Tuesday, November 04, 2008

Friday, August 29, 2008

In Which I Figure out my Proportions

FO: Central Park Hoodie



Pattern: CPH, not to be confused with NPH, who is also awesome
Yarn: Peace Fleece Worsted in Kamchatka Sea Moss, about 6 skeins (1200 yards-ish)
Needles: size 7 and 6
Size: 40"
Verdict: Well, let me explain. This is a fine sweater. I love it in fact. However, as you can see in the above picture, it is a bit snug. This would be OK, I mean, I can still fit a shirt underneath it and everything, but there is a problem that you can't see there. Let's see if I can explain it.



So when I look at myself in the mirror I see a normal waist, normal hips, small-ish chest, but there is one thing to which I remain completely voluntarily blind, apparently. See my shoulders? They are particularly large for my proportions. They are the reason that the 40" (a size with 2" of positive ease on me) pulls like crazy in the front, and stretches the cables in the back. Now, I love this sweater, and as such I decided that it should go to someone that it , you know, fits.


Enter: The wonder-postdoc. WP has my proportions, but is shorter and has much narrower shoulders. On top of all of that, she has red hair (perfect!). The sweater looks fabulous on her. When she gives me a picture I'll post it to show exactly how awesome it looks on her. Obviously it had to be hers.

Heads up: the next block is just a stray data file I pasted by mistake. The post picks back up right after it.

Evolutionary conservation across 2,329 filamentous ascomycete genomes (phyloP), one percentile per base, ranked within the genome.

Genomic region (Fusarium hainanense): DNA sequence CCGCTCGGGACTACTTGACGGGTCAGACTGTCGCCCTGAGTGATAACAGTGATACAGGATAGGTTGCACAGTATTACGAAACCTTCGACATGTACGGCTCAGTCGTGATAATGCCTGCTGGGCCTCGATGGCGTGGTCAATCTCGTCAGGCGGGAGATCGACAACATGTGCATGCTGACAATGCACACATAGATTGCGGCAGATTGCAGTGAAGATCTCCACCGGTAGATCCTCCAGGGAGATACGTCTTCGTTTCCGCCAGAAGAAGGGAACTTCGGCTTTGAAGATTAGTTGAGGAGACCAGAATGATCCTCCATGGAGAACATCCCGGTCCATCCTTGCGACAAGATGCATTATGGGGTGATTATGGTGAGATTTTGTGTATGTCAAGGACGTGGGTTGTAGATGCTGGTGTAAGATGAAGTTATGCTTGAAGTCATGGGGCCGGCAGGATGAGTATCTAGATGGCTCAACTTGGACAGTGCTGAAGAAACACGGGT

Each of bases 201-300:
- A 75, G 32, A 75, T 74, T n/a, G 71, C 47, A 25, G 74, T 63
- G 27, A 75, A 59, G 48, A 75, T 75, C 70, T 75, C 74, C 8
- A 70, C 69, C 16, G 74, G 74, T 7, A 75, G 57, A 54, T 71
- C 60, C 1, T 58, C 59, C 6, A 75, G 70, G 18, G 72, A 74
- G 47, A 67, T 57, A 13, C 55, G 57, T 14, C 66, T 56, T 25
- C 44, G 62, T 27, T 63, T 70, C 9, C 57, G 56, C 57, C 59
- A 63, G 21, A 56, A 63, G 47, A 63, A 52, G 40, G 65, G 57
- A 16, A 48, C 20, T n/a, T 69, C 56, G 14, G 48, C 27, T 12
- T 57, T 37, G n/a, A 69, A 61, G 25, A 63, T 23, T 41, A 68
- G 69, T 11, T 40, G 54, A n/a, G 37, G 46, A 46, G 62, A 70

Conclusion: Lovely pattern. Really wonderful. However, if you have anything over average-sized shoulders I would make at least 1.5/2 sizes up - something is up with the sleeves.

In other news, my yarn diet is almost over (be afraid - very afraid). Wisconsin Sheep and Wool is but a week away, and I am squeeing like a schoolgirl over it already. I covet Kimmet Croft yarn with the lust of a thousand nuns.

Berlin was great, althought I would have liked to stay longer (don't you always?). Here are some pictures to tide everyone over - Peace!



Sunday, July 20, 2008

Knits Lost in Time

Well, even though I am broiling in my shell and listening to German pop music, it is blog time! It hasn't gotten too bad here heat-wise, which is good because I would be a babbling mess otherwise, but that doesn't mean that I can't complain like a champ. I cut off a good 4-5 inches of my hair today (or rather had it cut off), the verdict is still out on it, but it is cooler.
I finally uploaded pictures of projects I haven't written about yet, so I'll put them up over some period of time. First up: